Someone murdered an ambassador's wife, leading to a NATO vs. Warsaw Pact war in the 1960s. Your team is on the case, but not to bring the killer to justice. This is TimeWatch – and your job is to prevent this crime from ever happening in the first place.
Time travel is one of the most difficult topics/powers to tackle in an RPG. In a traditional RPG, it can be incredibly unbalancing if used as anything other than a one-off plot device. Creating an entire RPG centered around characters with the ability to travel anywhere up or down the time stream sounds equally awesome and impossible.
Game designer Kevin Kulp accepted that challenge, creating TimeWatch based on the investigation-centric Gumshoe RPG system. Gumshoe makes it easy for game masters to build seemingly elaborate mystery-based adventures with minimal effort, and lets players find clues and solve mysteries using their own wits instead of a lucky die roll. I interviewed Kevin about the development of TimeWatch.
io9: TimeWatch uses the Gumshoe system, with a focus on investigation and mystery solving, but it also incorporates pulp action and other types of adventures. Did you consider any other systems, or have any plans to port it to other systems? In a lot of ways it feels like a Savage Worlds game, for instance.
Kevin Kulp: TimeWatch was a (somewhat streamlined) Gumshoe game since day one. I think it's a great match: Gumshoe's design assumes that finding clues is less fun than deciding what to do with them. I wrote the game to take advantage of those mechanics. My goal was to work in just about every time travel trope you can think of, including the "Bill and Ted" solution of having your future self drop off useful objects, and Gumshoe handled that seamlessly.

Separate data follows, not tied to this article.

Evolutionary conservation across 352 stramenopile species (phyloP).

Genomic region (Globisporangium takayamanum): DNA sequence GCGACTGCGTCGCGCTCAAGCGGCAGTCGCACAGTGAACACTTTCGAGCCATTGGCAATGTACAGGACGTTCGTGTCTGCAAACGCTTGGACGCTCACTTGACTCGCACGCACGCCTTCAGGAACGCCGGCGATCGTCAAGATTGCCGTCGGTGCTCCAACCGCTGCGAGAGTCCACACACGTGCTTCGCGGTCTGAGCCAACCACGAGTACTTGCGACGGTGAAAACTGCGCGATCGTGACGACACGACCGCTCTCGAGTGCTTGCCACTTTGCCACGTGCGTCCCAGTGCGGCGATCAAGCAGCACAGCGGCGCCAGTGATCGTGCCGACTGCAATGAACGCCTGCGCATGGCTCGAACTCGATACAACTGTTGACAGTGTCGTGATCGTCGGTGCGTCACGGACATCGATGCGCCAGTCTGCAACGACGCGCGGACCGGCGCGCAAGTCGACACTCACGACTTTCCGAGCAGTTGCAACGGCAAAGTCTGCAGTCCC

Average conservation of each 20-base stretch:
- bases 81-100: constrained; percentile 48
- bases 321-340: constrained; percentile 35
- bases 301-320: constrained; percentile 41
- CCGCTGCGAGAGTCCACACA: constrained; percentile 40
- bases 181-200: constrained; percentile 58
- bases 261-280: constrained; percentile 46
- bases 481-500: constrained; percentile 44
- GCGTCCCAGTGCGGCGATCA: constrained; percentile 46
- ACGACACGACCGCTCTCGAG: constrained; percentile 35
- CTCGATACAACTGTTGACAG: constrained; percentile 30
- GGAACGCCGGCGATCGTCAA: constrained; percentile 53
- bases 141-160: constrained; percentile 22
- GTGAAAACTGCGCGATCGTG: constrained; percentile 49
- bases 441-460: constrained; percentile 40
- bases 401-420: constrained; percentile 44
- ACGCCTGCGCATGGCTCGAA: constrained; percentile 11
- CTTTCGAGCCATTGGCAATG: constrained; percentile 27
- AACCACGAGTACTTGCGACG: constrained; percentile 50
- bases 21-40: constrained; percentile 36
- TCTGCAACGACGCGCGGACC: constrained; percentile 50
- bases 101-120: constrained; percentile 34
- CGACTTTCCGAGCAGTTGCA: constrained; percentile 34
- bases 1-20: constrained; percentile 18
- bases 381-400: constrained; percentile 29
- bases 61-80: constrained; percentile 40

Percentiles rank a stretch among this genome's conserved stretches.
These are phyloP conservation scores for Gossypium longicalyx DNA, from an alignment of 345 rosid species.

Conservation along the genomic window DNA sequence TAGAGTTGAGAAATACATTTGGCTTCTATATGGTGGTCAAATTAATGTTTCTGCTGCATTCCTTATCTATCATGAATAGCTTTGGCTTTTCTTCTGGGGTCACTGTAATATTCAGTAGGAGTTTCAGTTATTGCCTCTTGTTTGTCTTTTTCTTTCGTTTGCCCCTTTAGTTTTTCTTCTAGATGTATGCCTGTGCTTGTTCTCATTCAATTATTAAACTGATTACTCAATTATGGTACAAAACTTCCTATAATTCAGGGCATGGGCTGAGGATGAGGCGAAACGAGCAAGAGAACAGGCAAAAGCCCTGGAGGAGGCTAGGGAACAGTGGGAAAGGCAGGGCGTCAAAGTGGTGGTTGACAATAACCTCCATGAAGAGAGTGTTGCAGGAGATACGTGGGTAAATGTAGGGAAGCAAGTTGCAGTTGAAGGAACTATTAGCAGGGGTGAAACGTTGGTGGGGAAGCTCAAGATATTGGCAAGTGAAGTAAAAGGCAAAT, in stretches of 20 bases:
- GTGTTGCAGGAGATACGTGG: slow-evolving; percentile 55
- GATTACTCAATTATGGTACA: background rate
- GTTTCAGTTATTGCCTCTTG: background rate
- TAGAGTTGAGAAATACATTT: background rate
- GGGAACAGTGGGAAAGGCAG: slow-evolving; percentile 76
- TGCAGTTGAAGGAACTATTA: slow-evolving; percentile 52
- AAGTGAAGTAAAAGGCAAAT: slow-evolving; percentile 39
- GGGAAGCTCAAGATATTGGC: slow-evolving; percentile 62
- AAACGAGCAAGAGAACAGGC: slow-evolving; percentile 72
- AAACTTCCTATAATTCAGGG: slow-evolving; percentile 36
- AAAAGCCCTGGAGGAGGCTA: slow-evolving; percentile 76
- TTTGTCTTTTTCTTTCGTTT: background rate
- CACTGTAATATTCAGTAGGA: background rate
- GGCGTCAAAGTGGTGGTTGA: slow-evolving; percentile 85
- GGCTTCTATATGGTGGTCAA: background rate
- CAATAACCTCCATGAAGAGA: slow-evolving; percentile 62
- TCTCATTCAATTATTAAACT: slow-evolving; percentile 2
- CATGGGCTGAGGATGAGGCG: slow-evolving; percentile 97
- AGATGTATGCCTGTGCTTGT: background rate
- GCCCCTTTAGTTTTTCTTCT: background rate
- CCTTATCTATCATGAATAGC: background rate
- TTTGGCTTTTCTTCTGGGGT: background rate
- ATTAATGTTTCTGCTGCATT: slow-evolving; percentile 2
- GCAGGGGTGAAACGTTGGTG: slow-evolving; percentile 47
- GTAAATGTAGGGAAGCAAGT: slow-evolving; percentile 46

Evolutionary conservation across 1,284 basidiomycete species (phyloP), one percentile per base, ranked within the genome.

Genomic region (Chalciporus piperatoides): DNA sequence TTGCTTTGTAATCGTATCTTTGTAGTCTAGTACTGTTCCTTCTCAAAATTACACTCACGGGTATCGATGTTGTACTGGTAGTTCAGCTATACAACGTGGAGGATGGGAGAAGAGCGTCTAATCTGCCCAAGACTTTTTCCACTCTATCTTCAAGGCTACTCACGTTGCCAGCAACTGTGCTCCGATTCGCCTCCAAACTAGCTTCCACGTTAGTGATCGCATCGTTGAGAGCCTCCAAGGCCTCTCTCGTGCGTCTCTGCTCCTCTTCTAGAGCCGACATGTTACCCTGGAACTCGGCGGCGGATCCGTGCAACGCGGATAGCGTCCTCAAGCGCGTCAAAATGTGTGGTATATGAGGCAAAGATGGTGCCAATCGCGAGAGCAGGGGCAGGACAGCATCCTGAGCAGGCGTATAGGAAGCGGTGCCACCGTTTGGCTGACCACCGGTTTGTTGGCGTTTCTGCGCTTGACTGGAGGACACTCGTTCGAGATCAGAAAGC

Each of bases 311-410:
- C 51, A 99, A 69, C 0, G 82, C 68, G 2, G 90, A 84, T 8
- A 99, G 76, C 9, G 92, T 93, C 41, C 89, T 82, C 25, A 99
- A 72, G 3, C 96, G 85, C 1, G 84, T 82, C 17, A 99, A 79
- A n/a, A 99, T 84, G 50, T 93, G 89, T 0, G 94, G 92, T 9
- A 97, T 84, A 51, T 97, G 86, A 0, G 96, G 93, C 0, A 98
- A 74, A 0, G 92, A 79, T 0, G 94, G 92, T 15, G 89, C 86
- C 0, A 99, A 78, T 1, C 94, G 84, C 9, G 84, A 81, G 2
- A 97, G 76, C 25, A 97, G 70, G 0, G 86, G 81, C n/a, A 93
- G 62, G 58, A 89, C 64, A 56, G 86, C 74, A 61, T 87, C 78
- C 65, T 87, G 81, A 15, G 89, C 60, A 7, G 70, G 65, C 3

I'm a little surprised by how adaptable the TimeWatch rules are turning out to be. They work as well for classic sci-fi as they do for 1920s Lovecraftian secret societies who combat mythos horrors by traveling through dreams; Sliders-like parallel universes where we jettison time travel entirely in favor of adventures in alternate timelines; and a "crime-time" setting where you play time-traveling con men and master thieves. I'm not sure how many of those campaign expansions will make the final science-fiction-focused rulebook, but I'm delighted they're possible. I'm not sure such settings would work as well with a different rule system.
io9: There are a few obvious time travel touchstones, like Dr. Who, Quantum Leap, and the X-Men comics. What are some of the other influences on TimeWatch?
Kevin Kulp: Our premise is that you're an elite time cop, fixing history after other time travelers accidentally (or purposefully) screw it up. Poul Anderson's classic "Time Patrol" series of short stories inspired that initial seed. TimeWatch is fueled by history podcasts (particularly Dan Carlin's Hardcore History), alt-history forums (such as a superb one on Reddit), Harry Turtledove and Simon Hawke novels, the old "What If?" anthologies, the Terminator movies, and Kenneth Hite's old alternate history work.
io9: Some of the character concepts are pretty out there — uplifted gorillas, psychic velociraptors. How does Gumshoe allow for that kind of flexibility?
Kevin Kulp: Those examples belong to TimeWatch's Pulp playstyle, something you really wouldn't see in a more hard sci-fi setting, but here's what I love most about Gumshoe: the rules don't give a damn about how you describe something, so long as your character can accomplish it.